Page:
Top Ten Films of 2016

I want to write about all the good films that we’ve had already in the first few weeks of 2017 but I still need to put a line underneath 2016. As such here are my top ten films of last year, a by no means definitive list but hopefully a good representation of the quality year of cinema we had while the rest of the world burned.

If there’s one conclusion to be drawn from these films it is that women suffer and men cause nothing but trouble.

10: Notes on Blindness


In order to look suitably cultured it was important for me to include a documentary on this list and no other non-fiction film last year was so cinematic and immersive. The film takes the audio diaries of writer and theologian John Hull that he made as he lost his sight in the 1980s and put his words into the mouth of Dan Renton Skinner. The result is a surprisingly visual journey through the loss of vision as John philosophises about his changing world as his family grows and his senses reduce to four. A beautiful, dreamlike documentary.

9: Mustang


The first in a tragic triptych running through this list is a Turkish drama about five sisters who innocently flirt with a group of local boys and find themselves imprisoned in their home. Their family decides that homeschooling and arranged marriages will help to preserve the girls’ purity away from the temptation lying in the outside world. Trapped inside the girls fill their days by lounging around the house, making each other laugh, and plotting their brief escapes. Throughout the film we see the girls’ spirits slowly decline as they gradually accept their fates or give up entirely. Much like Sofia Coppola’s comparable Virgin Suicides this is a beautifully shot film about the tragedy of young girls’ lives being restricted as they blossom into women.

8: 10 Cloverfield Lane


Sticking with women in captivity we have Dan Trachtenberg’s genre-ambiguous bunker-dwelling marvel. Mary Elizabeth Winstead is this film’s hero who we meet chained up in a bomb shelter. Upon regaining consciousness Winstead meets her host, John Goodman, who she must try to decipher and identify as either her captor or her saviour. 10 Cloverfield Lane plays its card close to its chest and the result is a taut, tense, and tantalising puzzle that dials things up to 11 before revealing there’s a whole other set of gears. Marvellous fun.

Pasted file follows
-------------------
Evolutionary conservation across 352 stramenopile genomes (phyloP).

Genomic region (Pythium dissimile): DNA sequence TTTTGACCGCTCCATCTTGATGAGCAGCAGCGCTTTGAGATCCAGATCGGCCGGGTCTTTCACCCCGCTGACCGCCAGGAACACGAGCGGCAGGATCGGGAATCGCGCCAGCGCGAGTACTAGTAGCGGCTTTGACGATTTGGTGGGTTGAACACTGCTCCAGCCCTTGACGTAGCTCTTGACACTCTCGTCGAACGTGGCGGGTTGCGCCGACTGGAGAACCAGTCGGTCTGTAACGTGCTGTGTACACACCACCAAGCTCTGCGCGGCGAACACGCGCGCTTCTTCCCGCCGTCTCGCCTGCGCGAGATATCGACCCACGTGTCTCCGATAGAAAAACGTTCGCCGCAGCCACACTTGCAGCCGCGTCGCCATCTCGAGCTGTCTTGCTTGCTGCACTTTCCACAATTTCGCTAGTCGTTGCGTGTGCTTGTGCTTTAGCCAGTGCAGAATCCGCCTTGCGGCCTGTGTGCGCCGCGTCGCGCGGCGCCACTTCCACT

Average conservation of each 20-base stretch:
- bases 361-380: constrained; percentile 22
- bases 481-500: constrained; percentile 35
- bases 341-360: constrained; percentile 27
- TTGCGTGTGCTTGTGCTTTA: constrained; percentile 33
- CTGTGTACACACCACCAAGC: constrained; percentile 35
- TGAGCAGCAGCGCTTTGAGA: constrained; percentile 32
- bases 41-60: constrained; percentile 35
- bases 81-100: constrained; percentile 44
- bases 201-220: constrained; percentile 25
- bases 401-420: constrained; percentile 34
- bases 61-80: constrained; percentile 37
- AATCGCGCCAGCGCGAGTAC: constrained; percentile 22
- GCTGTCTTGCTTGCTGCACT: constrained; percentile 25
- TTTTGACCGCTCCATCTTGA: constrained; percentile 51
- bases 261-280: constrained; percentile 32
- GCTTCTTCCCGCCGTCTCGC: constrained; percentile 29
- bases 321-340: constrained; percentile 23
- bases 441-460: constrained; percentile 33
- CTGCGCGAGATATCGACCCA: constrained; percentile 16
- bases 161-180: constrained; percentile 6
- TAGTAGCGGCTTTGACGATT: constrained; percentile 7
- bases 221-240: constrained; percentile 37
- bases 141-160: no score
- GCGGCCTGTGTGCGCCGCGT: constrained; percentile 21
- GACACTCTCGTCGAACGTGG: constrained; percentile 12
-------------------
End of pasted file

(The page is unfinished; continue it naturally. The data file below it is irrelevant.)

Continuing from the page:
7: Hell or High Water


It is rare for a crime drama to allow the audience to develop equal sympathy for both the criminals and the police who pursue them but in David Mackenzie’s modern Western both sides of the coin are given equal weight. We experience the thrills of two brothers robbing banks to save their family land and share the slow jovial investigations of the local Texas Rangers who patiently track their exploits. When the sides finally collide with unglamorous, brutal violence it is hard to know what side to choose and whether to cheer or cry. A timeless drama of crime and punishment.

6: A Bigger Splash


Luca Guadagnino’s English language interpretation of La Piscine came and went without much fanfare last year but when I saw it I adored it. A drama filled with sun, sex, and jealousy as a quartet of characters spend a few weeks on a small Italian island. Tilda Swinton is as captivating in her silent role as recovering rock star as Ralph Fiennes is as a bombastic, occasionally naked, dad-dancer. A big, bold, brash drama that really delivers.

5: Arrival


I still need to rewatch this idea-driven piece of science fiction as the true workings of the tale are only clear at the film’s ends. Watched for the first time the film is teetering at the high end of very good but would surely shoot up to great given a second viewing. Aliens land and they do not attack, instead they want to talk. It is up to Amy Adam’s linguist to figure out a method of communication before the army do what they do best and attack the interplanetary immigrants. A film for the mind and the heart assembled with beauty and brains.

4: Anomalisa


Though painstakingly made in stop-motion animation this human drama is not for kids; this is full frontal animation. Michael Stone is a walking mid-life crisis who is a big fish in the small pond of customer service. Staying at a hotel while he gives a keynote speech at a conference he picks the scab of an old love, contemplates a new love, and tries to ignore the love he has waiting for him at home. Michael is not a sympathetic man but he feels incredibly real despite his detachable face. The film as a whole is surreal and charming with a lot to say about the human condition.